UCAT Scoring Explained

With less than a month until testing starts 😬, it’s important that you primed and ready for the UCAT ANZ, and that includes knowing how you will be scored on the day.

There are 5 subtests in the UCAT exam (find out more about UCAT here). Each subtest tests a separate skill, and so a scaled score between 300 to 900 is given rather than a raw mark or percentage.

The first four, verbal reasoning, decision making, quantitative reasoning and abstracting reasoning, are cognitive subtests. They measure your aptitude in skills such as reading comprehension, problem solving, calculations and pattern recognition in a serious of shapes. These scores are combined to five a total score from 1200 to 3600 for the four subtests.

All questions in the first subtests are worth one mark. The one exception to this, are questions with multiple statements in the decision making subtest, which are worth 2 marks. You will receive 1 mark for a partially correct response, and 2 marks for a complete correct response.

Cognitive Subtest Questions Scale Score Range
Verbal Reasoning 44 300 – 900
Decision Making 29 300 – 900
Quantitative Reasoning 36 300 – 900
Abstract Reasoning 55 300 – 900
Total Scale Score Range   1200 – 3600

Source: Table from UCAT ANZ

Situational judgement is also scored between 300 to 900 from 2019 in Australia. Previously in the UKCAT (United Kingdom Clinical Aptitude Test), candidates were scored from Band 1 to 4 (Band 1 being the highest and Band 4 being the lowest). However, in the UCAT ANZ this has now changed to a scaled score similar to the cognitive subtests.

This subtest’s score is reported separate to the other subtests as it tests non cognitive skills. It is also considered separately by universities. Some universities place more or less weight on this subtest compared to others, and so it is important to find out from individual universities about how they treat this subtest in regards to medial school offers.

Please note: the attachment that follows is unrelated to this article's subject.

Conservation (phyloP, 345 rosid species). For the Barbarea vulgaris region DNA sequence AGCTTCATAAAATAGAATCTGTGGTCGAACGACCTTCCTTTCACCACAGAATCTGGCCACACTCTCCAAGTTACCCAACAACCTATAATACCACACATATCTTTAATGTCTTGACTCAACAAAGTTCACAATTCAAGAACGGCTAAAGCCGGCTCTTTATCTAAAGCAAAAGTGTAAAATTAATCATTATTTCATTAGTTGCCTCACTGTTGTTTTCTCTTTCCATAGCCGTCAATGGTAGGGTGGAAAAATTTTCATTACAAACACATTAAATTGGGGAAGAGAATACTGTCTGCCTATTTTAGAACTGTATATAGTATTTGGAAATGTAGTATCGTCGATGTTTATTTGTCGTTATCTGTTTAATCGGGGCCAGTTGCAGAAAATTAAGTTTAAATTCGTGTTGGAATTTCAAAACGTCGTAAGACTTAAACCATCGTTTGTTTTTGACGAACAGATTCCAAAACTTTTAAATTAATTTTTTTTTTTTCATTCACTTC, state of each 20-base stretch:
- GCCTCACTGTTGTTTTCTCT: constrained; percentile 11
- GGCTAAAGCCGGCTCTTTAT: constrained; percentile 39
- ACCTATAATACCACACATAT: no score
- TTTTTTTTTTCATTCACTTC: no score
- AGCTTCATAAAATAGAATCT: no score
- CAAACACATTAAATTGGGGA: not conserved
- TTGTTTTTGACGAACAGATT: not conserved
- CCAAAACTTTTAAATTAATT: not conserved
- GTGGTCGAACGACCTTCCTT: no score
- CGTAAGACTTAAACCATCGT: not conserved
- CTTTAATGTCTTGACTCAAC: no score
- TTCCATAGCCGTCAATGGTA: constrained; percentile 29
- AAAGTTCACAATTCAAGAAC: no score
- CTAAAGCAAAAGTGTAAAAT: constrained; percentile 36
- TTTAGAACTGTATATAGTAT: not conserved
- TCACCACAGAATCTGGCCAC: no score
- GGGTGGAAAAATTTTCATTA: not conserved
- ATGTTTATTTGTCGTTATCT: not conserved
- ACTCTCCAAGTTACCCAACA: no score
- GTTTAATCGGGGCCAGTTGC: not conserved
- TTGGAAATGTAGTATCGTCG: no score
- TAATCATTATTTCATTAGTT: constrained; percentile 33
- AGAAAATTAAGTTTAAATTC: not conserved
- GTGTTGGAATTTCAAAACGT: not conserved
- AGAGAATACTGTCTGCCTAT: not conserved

Your percentile can be calculated once the UCAT ANZ release the score data for the testing period (usually in August or September for UCAT ANZ) or by visiting their website and looking up your UCAT percentile (Note, that the percentile look up for the 2020 cohort will come out once the data for the cohort has been released).

To give you a rough idea, of what you need to aim to achieve in the UCAT, below is a table that shows the cohort performance from 2017 to 2019. The 2017 & 2018 data is derived from the UKCAT, as the UCAT ANZ was not administered then, and the 2019 data is derived from the UCAT ANZ.

Percentile 2019 2018 2017 Average
90th 2840 2810 2860 2837
80th 2710 2690 2750 2717
70th 2610 2610 2670 2630
60th 2540 2550 2600 2563
50th 2470 2490 2540 2500
40th 2410 2420 2480 2437
30th 2340 2360 2420 2373
20th 2260 2280 2340 2293
10th 2150 2160 2230 2180

As you can see to be in the 90th percentile and above (where you really want to be), you would need to achieve a UCAT score approximately over 2800 🀩.

Now you know what to aim for, it’s important to understand the logistics of the test, and how to ace the test to get your dream medical offer. πŸ‘©β€βš•οΈπŸ‘¨β€βš•οΈ

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